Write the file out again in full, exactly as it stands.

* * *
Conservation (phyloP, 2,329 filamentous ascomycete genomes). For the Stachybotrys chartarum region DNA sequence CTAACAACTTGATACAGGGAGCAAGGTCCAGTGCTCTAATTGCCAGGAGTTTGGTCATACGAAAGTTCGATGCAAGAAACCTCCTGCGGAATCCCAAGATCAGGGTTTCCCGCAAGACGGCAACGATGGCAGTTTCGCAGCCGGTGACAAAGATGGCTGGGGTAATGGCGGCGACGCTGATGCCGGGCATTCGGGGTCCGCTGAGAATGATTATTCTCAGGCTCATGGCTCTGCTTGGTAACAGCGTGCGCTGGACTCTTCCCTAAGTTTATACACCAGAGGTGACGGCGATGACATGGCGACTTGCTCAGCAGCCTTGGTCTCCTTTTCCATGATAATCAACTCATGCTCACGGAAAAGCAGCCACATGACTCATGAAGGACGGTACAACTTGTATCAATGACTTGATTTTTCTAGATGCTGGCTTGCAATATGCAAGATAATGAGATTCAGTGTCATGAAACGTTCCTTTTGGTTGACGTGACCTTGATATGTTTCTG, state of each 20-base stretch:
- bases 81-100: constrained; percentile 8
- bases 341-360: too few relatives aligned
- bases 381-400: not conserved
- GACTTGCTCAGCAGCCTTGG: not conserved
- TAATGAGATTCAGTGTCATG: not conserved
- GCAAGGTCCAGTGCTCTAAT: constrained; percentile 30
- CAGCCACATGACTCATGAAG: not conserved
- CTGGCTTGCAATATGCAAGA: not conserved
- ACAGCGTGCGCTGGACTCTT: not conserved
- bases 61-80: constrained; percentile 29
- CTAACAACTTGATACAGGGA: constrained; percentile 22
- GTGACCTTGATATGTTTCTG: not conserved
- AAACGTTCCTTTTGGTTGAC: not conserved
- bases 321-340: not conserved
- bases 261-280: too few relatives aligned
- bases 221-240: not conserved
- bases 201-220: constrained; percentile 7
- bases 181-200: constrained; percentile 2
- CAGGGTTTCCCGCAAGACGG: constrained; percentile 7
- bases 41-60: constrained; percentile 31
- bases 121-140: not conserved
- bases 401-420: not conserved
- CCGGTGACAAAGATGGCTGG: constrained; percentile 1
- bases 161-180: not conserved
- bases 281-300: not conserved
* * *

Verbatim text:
Conservation (phyloP, 2,329 filamentous ascomycete genomes). For the Stachybotrys chartarum region DNA sequence CTAACAACTTGATACAGGGAGCAAGGTCCAGTGCTCTAATTGCCAGGAGTTTGGTCATACGAAAGTTCGATGCAAGAAACCTCCTGCGGAATCCCAAGATCAGGGTTTCCCGCAAGACGGCAACGATGGCAGTTTCGCAGCCGGTGACAAAGATGGCTGGGGTAATGGCGGCGACGCTGATGCCGGGCATTCGGGGTCCGCTGAGAATGATTATTCTCAGGCTCATGGCTCTGCTTGGTAACAGCGTGCGCTGGACTCTTCCCTAAGTTTATACACCAGAGGTGACGGCGATGACATGGCGACTTGCTCAGCAGCCTTGGTCTCCTTTTCCATGATAATCAACTCATGCTCACGGAAAAGCAGCCACATGACTCATGAAGGACGGTACAACTTGTATCAATGACTTGATTTTTCTAGATGCTGGCTTGCAATATGCAAGATAATGAGATTCAGTGTCATGAAACGTTCCTTTTGGTTGACGTGACCTTGATATGTTTCTG, state of each 20-base stretch:
- bases 81-100: constrained; percentile 8
- bases 341-360: too few relatives aligned
- bases 381-400: not conserved
- GACTTGCTCAGCAGCCTTGG: not conserved
- TAATGAGATTCAGTGTCATG: not conserved
- GCAAGGTCCAGTGCTCTAAT: constrained; percentile 30
- CAGCCACATGACTCATGAAG: not conserved
- CTGGCTTGCAATATGCAAGA: not conserved
- ACAGCGTGCGCTGGACTCTT: not conserved
- bases 61-80: constrained; percentile 29
- CTAACAACTTGATACAGGGA: constrained; percentile 22
- GTGACCTTGATATGTTTCTG: not conserved
- AAACGTTCCTTTTGGTTGAC: not conserved
- bases 321-340: not conserved
- bases 261-280: too few relatives aligned
- bases 221-240: not conserved
- bases 201-220: constrained; percentile 7
- bases 181-200: constrained; percentile 2
- CAGGGTTTCCCGCAAGACGG: constrained; percentile 7
- bases 41-60: constrained; percentile 31
- bases 121-140: not conserved
- bases 401-420: not conserved
- CCGGTGACAAAGATGGCTGG: constrained; percentile 1
- bases 161-180: not conserved
- bases 281-300: not conserved